Digital twin demo shows critical care capacity

April 17, 2020 //By Nick Flaherty
A digital twin shows real time use of critical care beds in England tackling the Covid-19 outbreak
Iotics in London has developed a digital twin to show real time use of critical care beds in England tackling the Covid-19 outbreak

A UK developer has used digital twin technology from a project with Rolls Royce to model critical care  that are tackling the Covid-19 outbreak.

Iotics, which has offices in London and Cambridge, has developed the  CriticalCare Project to demonstrate how a digital twin of a hospital can provide key real time data. The digital twin can take metadata from ventilator makers and cloud systems to simplify capacity management.

The twin is based around metadata from each hospital in England (rather than the UK), scaling upwards to NHS trusts and down to individual beds. This would give hospital managers the ability to coordinate resources locally and direct patients to available beds and ventilators, while also providing a national view of resources.

“The inability to access, mobilise and utilise data is having crippling effects on the public, first-responders, healthcare services and businesses,” said Robin Brattel, CEO at Iotics. “It is paramount to have access to all relevant data to make informed decisions, so at Iotics we can harness and integrate unstructured data stuck in multiple silos and make it available to the entire COVID-19 response ecosystem. We are currently talking to people at hospital, local and national level as well as other technology partners to see how we can accelerate deployment.”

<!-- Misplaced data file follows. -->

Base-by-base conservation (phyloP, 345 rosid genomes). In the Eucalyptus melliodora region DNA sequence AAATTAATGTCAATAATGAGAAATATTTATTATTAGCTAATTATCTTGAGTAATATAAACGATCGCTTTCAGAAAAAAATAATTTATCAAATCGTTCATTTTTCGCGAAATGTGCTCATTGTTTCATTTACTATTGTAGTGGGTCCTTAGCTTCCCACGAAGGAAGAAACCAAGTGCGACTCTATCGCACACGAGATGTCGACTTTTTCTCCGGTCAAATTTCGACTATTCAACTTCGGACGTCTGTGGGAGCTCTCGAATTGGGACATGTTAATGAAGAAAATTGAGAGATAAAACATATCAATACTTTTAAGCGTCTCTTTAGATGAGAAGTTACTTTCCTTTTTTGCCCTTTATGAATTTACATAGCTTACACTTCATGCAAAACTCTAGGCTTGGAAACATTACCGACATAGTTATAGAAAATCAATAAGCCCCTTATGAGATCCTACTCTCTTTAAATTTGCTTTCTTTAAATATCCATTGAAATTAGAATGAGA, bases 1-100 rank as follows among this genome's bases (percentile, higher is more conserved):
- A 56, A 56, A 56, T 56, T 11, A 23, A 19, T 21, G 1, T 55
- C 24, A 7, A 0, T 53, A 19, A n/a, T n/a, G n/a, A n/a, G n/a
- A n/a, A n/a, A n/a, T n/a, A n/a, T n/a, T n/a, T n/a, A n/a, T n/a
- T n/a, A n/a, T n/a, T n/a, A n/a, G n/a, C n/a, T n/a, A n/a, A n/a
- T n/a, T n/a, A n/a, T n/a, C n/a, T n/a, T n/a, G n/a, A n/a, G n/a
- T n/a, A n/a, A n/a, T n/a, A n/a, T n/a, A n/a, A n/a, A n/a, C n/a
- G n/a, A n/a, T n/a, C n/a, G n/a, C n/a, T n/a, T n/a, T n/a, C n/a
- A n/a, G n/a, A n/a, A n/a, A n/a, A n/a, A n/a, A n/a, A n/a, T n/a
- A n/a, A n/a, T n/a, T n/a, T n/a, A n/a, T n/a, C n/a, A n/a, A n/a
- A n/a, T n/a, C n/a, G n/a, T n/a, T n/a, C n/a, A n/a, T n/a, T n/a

The technology comes from a digital twin project to model power generation systems at Rolls Royce. 

“Following conversations with people in the trusts there was a recognition that one of the challenges of Covid-19 is managing the long tail of the outbreak to manage resources,” said Ali Nicholl at Iotics. ”We created digital data twins of hospitals in an extensive and secure way that provides the capability for anyone working in the NHS to bring in information of whatever matters. For example, its more about monitoring equipment and knowing where it is, at a local and national level, than the individual data”

“A digital twin we believe provides that ability to provide different views of the same data, not copying data into different silos,” he said. “This will provide an easier way

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